Charlotte Corday

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Noun1.Charlotte Corday - French revolutionary heroine (a Girondist) who assassinated Marat (1768-1793)Charlotte Corday - French revolutionary heroine (a Girondist) who assassinated Marat (1768-1793)
References in classic literature ?
A tall, square house of stickins was to be built round Rebecca this afternoon, and she was to be Charlotte Corday leaning against the bars of her prison.
It was a wonderful experience standing inside the building with Emma Jane's apron wound about her hair; wonderful to feel that when she leaned her head against the bars they seemed to turn to cold iron; that her eyes were no longer Rebecca Randall's but mirrored something of Charlotte Corday's hapless woe.
"If you think you could move up some stones and just take off the top rows, I could step out over," suggested Charlotte Corday. "Then leave the stones, and you two can step down into the prison to-morrow and be the two little princes in the Tower, and I can murder you."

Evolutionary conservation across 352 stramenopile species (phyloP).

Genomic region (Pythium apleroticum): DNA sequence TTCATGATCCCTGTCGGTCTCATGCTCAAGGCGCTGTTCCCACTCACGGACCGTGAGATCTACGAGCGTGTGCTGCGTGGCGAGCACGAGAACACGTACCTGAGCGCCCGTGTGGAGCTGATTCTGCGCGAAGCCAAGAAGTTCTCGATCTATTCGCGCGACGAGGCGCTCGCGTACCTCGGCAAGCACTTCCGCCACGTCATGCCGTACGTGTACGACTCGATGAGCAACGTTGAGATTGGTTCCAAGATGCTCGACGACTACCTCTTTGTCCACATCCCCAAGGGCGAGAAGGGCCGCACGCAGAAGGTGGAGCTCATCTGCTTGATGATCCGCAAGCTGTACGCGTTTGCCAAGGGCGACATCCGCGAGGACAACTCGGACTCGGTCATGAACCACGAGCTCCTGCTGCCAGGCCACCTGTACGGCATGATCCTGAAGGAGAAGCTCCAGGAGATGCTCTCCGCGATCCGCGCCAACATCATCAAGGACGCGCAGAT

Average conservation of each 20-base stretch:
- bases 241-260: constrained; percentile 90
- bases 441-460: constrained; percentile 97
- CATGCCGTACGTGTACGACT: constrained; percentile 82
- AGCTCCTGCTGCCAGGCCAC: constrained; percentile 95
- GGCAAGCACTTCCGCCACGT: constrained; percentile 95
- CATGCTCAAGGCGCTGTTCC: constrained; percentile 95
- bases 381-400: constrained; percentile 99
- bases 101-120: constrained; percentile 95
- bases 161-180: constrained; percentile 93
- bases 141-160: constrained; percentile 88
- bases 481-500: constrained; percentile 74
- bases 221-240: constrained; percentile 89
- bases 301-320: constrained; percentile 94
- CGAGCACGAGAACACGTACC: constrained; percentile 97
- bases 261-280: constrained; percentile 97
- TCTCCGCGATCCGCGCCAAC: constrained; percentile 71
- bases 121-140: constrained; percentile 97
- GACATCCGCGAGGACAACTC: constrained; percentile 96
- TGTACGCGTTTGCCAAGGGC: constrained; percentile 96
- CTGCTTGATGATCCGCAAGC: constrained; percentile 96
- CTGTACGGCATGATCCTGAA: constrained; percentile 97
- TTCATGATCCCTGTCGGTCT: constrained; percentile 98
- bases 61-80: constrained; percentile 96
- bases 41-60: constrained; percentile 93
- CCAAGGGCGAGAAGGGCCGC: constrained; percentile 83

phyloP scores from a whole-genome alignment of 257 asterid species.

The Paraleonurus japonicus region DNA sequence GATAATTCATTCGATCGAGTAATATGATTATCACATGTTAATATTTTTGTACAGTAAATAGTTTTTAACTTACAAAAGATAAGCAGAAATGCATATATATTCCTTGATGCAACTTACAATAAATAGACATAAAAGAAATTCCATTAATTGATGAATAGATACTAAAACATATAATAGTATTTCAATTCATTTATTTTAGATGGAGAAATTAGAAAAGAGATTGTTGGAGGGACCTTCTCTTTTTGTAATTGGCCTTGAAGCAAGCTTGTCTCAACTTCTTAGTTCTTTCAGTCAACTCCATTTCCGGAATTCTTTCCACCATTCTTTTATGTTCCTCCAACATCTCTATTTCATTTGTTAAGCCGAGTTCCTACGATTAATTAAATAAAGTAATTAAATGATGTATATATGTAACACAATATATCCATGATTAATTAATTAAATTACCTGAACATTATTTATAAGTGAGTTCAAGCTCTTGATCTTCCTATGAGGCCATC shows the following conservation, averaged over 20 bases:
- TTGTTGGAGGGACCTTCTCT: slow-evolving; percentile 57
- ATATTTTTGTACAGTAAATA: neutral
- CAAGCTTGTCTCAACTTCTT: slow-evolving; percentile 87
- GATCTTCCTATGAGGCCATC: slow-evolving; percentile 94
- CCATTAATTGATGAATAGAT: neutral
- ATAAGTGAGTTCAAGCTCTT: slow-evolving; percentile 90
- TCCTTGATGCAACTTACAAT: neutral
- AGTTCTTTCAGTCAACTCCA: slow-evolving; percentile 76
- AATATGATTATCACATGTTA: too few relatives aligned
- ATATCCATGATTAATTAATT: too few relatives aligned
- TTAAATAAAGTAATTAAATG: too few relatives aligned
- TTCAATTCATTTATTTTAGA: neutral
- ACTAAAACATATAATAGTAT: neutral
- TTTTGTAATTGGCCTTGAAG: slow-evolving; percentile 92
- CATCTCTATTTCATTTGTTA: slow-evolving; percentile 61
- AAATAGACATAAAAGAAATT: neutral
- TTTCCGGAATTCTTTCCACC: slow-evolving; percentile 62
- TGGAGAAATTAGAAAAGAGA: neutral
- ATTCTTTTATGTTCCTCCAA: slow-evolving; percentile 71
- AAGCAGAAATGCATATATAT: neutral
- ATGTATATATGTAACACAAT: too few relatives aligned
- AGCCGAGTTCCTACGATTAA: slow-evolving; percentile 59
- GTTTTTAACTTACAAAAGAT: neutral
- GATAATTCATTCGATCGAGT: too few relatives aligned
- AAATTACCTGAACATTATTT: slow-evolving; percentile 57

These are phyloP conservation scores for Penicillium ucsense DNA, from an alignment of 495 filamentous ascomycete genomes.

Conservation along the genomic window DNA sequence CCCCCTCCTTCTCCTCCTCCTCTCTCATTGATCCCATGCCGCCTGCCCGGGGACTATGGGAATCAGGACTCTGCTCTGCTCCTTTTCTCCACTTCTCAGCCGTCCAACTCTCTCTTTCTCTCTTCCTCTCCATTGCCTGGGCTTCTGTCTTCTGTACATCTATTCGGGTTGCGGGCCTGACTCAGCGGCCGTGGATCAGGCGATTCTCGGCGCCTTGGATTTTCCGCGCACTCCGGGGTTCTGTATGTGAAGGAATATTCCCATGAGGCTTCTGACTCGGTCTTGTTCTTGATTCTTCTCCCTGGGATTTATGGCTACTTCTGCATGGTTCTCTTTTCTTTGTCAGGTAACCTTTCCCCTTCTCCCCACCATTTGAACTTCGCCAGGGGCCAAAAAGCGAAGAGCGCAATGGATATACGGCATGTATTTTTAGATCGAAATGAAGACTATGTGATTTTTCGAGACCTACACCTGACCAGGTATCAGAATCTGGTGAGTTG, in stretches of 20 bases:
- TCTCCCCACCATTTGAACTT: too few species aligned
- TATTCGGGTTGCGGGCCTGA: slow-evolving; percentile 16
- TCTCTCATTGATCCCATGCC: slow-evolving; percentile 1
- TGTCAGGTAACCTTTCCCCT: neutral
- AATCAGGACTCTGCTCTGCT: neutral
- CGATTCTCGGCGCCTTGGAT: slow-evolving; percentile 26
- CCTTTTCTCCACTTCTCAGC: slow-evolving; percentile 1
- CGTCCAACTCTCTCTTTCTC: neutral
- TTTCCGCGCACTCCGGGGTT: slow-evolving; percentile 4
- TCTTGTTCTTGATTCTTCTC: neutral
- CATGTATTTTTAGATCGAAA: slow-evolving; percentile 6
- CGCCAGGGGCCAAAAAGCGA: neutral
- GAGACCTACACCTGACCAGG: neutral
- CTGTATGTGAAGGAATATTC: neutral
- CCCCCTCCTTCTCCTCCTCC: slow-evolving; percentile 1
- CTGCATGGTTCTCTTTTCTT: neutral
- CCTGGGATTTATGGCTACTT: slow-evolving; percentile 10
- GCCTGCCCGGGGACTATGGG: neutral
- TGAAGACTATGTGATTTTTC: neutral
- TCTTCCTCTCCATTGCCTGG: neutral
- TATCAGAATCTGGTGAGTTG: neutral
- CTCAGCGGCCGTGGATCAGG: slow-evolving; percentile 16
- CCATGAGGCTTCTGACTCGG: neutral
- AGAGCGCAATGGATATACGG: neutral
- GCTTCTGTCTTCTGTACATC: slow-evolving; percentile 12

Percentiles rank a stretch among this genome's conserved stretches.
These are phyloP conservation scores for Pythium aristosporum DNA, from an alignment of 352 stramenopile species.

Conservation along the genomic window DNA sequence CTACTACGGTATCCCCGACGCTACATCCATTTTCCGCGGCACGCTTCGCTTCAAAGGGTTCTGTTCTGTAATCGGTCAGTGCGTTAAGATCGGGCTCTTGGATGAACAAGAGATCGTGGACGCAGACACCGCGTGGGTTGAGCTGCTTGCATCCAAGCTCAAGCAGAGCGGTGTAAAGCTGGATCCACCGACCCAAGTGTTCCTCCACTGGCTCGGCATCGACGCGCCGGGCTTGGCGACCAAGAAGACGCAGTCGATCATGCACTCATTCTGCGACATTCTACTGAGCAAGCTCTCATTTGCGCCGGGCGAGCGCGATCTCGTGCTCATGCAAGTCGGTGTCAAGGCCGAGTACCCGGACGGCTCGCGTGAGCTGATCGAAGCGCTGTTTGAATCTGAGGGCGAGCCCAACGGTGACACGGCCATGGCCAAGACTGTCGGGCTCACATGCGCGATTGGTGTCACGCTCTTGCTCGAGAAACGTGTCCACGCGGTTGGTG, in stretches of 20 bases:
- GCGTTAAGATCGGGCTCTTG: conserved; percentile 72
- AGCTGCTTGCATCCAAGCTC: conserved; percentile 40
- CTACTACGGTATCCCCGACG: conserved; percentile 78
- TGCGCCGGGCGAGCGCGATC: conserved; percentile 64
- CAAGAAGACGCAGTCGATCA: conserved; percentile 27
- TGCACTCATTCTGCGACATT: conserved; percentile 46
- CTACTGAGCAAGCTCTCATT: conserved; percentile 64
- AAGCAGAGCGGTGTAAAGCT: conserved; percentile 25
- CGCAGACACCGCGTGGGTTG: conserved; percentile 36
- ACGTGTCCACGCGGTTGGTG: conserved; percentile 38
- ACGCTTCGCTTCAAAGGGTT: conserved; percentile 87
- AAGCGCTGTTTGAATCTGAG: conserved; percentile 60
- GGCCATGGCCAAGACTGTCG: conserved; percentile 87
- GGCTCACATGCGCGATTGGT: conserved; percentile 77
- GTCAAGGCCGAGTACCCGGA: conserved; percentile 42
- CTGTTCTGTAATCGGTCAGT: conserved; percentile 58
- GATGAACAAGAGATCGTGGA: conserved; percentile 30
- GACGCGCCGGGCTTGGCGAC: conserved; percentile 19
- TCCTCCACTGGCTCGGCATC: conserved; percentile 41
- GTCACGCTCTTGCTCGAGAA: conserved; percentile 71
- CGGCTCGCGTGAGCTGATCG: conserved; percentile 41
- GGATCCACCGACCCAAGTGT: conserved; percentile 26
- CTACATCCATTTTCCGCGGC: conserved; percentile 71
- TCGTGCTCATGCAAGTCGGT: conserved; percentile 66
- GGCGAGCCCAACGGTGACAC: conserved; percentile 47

And therefore, if they want to depict, not God, but a revolutionist or a sage, let them take from history a Socrates, a Franklin, a Charlotte Corday, but not Christ.
| 1793: Jean Paul Marat, French revolutionary leader, was stabbed to death by Charlotte Corday while in his bath.
The only ones among the cast who were believable asylum patients were Xander Soriano (commanding as Marat chained to a bathtub), Sheryll Ceasico (her affectless, almost-wordless turn a lesson on consistency) and Hariette Damole (incandescent, gripping, almost pitiful as the unfortunate, internally splintered soul tasked to play the murderous Charlotte Corday; an acting thesis that clearly deserved a 1.0).
Set during the French Revolution, it centers on four history-making women: deposed Queen Marie Antoinette, would-be assassin Charlotte Corday, playwright/activist Olymbe de Gouge and Caribbean-born spy Marianne Angelle.
On the evening of 13 July 1793 Charlotte Corday, a young woman from a Girondist family of penurious nobility, dressed in a shabby hotel.
The play is a comedic quartet, telling the story of four real women - playwright Olympe De Gouge, assassin Charlotte Corday, Haitian rebel Marianne Angelle and former queen Marie Antoinette - who lived and died during the French Revolution's Reign of Terror.
Elsewhere, the lithograph Les Femmes de la Revolution after Anselm Kiefer, 1992, commemorated revolutionary women, from Theroigne de Mericourt to Charlotte Corday, each represented by a different botanical specimen.
As we were affected by the former I studied the French Revolution under an excellent history teacher so I never forgot that Charlotte Corday killed Jean-Paul Marat in 1793 in his bath.

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